The Solutions

Prior to academisation, the school had an in-house exchange server provided by the Local Authority, using OpenHive with webmail, and a connectivity service provided by the Authority. It quickly became apparent that this would not support the school as it sought to grow and expand as an Academy and, as they looked at other deals, they soon realised that they could save money too. With the appointment of RM (for the second time), they sought to transition a number of services to those provided by RM – broadband/WiFi services, RM Unify to provide identity management, and a managed service to transition the school to Office 365, Sharepoint and other more modern services.

This meant that when the shutdown came, many in the school were already using MS Teams alongside One-Drive for cloud-based file storage. Whilst they had not yet moved the entire estate to the cloud, they were at least talking about it, embarking on various trials, and moving staff documents to Sharepoint –with RM’s help. With hindsight, the school had probably been ready for this for a year or more, but had simply not pressed the button.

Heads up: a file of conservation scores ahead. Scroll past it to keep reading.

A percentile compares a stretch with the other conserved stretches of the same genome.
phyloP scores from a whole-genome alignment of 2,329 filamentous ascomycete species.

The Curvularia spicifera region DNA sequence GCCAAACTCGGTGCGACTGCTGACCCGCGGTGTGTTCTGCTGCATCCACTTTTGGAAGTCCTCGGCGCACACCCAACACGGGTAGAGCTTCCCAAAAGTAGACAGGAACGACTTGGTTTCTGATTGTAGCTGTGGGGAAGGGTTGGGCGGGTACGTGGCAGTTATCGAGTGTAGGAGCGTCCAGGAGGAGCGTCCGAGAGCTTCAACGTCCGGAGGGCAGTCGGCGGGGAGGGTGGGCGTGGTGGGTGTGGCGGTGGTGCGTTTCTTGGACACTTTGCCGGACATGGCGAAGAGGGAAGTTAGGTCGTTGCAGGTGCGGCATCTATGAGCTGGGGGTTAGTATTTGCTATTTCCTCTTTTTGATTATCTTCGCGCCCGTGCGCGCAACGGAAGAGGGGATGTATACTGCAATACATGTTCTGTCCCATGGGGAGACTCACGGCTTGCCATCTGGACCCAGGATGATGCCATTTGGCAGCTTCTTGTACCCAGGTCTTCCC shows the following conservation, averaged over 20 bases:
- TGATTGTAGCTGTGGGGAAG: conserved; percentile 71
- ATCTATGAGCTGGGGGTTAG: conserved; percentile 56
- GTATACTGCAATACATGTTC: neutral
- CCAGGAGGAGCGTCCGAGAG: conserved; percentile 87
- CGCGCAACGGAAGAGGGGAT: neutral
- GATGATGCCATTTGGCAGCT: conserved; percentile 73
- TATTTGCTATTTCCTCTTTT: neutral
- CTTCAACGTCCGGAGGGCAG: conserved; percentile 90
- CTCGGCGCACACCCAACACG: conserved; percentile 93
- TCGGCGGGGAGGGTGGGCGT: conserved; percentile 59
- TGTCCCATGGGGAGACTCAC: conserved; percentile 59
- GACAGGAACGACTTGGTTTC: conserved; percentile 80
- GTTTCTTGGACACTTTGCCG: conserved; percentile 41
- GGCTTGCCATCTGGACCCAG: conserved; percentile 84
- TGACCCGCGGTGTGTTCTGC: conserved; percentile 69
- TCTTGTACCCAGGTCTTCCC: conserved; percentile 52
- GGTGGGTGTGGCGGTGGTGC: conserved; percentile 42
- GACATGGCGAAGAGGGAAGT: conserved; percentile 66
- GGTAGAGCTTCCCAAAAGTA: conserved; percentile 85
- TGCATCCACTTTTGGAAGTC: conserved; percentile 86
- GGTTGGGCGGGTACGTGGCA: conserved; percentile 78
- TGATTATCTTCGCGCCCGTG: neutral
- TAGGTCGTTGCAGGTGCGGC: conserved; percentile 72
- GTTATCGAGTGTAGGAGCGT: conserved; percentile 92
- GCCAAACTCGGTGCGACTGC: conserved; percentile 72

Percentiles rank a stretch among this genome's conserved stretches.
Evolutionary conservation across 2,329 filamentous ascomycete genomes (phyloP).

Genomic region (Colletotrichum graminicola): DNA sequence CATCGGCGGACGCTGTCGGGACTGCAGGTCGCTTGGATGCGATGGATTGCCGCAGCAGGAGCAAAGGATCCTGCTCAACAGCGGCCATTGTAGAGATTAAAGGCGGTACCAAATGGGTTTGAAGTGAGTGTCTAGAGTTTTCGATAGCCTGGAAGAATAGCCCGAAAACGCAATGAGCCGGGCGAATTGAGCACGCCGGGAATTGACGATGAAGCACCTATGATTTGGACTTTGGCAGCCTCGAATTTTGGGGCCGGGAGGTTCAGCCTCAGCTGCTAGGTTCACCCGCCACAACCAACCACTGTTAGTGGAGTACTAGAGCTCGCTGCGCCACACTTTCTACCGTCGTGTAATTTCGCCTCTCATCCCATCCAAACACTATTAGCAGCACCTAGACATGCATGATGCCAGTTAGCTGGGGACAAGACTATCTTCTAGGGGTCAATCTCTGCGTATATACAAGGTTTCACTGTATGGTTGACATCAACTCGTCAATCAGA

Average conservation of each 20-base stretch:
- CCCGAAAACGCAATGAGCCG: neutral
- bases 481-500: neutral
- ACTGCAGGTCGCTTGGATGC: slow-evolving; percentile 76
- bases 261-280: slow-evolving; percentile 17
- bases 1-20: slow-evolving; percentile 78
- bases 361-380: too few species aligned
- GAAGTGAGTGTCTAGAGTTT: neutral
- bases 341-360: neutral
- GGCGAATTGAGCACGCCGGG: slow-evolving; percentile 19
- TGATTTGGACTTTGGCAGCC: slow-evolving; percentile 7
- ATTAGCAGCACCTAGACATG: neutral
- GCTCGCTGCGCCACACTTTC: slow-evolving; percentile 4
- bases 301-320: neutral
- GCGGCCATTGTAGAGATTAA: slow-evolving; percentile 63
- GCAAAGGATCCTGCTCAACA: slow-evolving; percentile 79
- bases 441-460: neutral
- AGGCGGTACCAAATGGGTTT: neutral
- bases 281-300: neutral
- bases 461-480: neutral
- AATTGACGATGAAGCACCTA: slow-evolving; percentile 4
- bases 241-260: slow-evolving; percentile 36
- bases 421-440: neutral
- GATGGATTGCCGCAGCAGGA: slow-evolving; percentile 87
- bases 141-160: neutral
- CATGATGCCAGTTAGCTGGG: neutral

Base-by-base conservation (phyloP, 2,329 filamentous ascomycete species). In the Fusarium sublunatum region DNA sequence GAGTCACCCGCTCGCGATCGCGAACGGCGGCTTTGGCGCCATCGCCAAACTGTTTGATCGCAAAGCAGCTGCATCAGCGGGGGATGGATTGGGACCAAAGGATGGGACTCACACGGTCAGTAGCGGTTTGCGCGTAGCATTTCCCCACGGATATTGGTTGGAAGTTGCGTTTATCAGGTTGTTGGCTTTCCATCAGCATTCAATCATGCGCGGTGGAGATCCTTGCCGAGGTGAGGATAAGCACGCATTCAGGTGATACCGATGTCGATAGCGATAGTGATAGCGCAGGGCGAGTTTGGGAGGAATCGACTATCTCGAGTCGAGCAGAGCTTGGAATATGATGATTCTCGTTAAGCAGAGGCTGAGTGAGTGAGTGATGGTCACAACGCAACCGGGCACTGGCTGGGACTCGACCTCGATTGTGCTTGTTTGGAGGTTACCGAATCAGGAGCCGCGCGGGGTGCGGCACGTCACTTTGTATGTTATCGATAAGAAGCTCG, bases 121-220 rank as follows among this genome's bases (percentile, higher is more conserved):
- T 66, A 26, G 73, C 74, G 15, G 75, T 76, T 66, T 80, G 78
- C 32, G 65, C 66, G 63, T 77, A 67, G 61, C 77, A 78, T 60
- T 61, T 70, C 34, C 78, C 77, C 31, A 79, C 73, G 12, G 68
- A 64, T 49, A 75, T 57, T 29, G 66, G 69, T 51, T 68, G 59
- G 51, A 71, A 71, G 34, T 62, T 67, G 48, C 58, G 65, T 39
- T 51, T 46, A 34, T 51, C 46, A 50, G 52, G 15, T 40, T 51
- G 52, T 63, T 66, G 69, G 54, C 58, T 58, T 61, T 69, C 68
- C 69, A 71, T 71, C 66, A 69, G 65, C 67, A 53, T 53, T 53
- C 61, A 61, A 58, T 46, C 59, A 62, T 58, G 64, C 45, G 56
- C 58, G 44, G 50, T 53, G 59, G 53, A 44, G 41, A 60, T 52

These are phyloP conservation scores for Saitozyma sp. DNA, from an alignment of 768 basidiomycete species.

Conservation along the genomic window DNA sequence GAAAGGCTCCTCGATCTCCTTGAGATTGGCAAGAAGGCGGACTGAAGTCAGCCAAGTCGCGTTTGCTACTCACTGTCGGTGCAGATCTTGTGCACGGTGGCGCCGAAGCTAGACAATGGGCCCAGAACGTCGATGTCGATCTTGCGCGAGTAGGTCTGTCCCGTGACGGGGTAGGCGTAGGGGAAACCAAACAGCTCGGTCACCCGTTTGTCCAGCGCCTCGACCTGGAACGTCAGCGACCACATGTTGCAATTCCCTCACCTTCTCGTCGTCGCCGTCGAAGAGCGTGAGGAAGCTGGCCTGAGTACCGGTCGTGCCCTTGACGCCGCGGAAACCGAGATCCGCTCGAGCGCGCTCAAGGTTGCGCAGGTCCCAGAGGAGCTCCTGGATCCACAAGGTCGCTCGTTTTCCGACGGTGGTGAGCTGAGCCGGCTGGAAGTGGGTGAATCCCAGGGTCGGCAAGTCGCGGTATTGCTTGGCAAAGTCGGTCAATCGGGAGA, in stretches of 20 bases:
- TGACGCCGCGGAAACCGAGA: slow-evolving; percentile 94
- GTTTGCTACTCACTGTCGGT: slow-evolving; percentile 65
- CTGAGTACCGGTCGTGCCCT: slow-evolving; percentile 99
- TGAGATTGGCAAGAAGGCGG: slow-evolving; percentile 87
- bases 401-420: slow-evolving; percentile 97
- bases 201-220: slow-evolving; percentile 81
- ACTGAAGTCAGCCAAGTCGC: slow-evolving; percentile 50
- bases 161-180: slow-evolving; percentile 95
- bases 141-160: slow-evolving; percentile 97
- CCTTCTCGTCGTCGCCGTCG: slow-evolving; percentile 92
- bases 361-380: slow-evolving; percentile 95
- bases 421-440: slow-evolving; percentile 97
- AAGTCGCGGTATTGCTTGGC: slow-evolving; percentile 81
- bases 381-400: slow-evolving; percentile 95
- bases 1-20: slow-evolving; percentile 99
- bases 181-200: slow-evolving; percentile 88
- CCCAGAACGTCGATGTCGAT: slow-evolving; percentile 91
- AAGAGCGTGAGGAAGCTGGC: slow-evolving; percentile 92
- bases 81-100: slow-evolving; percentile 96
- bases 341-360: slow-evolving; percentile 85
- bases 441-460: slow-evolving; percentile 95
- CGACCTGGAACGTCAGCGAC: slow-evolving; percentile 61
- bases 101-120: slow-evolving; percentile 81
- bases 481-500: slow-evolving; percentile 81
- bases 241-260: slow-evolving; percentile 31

“The shutdown was the kick in the pants we needed to get on and do what we had been talking about for over a year”

Paul Hamilton, Director of Operations

Denefield School

All children at Denefield had user name log-ins, and some – especially the older ones – were using One-Drive outside of the classroom to share work with their teachers. What the school had yet to do was set up class groups within RM Unify – which was something that had to be done very quickly once the shutdown came – ensuring synchronisation with MS Teams and SIMS. It was here that some of the RM engineers came into their own – helping them change permissions remotely etc.